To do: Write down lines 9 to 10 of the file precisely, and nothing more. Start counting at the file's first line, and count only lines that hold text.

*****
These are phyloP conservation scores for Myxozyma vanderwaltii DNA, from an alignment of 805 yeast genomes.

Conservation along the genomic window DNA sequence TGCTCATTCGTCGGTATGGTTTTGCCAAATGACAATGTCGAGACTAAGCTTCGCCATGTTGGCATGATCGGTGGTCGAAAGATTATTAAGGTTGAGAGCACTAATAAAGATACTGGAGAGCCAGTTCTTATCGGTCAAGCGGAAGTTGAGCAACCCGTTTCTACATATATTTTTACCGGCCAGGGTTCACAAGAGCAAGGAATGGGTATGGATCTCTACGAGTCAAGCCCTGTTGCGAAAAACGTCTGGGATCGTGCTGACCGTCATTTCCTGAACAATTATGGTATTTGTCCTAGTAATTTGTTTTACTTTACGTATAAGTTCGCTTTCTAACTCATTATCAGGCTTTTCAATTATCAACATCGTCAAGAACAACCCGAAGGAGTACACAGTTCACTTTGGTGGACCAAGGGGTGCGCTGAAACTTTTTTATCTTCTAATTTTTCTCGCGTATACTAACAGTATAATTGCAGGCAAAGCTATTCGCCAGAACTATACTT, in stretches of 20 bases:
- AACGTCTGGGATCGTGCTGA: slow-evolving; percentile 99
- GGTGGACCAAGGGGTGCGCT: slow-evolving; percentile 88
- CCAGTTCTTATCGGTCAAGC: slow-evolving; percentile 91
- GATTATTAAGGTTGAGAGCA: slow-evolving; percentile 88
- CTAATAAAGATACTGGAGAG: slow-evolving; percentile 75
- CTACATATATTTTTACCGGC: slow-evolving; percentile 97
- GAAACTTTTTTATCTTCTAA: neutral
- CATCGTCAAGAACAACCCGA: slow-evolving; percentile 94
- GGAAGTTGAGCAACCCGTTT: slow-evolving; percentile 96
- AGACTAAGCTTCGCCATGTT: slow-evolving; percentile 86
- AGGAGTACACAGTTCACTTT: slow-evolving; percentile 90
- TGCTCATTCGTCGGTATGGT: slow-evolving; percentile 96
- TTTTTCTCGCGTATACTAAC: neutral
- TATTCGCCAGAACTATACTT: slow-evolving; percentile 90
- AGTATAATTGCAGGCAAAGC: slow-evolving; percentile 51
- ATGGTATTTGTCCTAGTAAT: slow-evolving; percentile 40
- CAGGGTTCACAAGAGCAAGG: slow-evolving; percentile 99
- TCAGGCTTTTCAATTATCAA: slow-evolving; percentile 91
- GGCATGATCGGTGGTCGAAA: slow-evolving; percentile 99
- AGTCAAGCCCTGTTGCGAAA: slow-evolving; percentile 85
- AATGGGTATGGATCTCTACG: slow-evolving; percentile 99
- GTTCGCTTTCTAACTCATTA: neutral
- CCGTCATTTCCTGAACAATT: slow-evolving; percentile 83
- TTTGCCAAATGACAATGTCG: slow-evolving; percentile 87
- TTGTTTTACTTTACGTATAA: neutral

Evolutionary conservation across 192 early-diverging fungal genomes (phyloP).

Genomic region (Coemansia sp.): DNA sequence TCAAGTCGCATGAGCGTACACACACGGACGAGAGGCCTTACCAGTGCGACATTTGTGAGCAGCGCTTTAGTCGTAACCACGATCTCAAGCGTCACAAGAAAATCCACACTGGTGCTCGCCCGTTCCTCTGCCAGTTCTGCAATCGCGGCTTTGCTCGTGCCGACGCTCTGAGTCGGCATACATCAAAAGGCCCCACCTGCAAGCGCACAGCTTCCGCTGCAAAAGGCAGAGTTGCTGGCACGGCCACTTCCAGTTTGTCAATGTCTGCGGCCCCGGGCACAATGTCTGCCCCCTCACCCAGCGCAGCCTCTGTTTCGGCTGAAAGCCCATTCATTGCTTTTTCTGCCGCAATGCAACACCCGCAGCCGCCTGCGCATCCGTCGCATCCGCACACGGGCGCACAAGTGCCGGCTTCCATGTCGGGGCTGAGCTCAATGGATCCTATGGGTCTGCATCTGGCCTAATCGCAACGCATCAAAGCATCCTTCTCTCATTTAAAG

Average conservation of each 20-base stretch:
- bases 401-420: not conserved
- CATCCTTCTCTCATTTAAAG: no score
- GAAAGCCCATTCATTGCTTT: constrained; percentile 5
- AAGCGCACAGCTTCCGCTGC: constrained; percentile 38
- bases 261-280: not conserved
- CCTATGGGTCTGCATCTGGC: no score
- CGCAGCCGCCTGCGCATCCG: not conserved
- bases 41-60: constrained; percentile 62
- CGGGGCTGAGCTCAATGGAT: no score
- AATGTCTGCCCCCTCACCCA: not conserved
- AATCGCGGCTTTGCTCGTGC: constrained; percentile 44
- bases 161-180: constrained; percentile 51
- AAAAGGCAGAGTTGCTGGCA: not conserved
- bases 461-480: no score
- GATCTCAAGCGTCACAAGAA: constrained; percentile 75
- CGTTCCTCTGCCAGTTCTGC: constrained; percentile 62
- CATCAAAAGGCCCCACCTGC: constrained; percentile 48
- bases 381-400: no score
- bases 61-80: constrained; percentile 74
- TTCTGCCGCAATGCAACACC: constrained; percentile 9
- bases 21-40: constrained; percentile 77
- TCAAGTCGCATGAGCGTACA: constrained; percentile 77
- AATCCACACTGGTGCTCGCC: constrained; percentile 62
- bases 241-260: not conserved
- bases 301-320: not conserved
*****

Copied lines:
- GAAACTTTTTTATCTTCTAA: neutral
- CATCGTCAAGAACAACCCGA: slow-evolving; percentile 94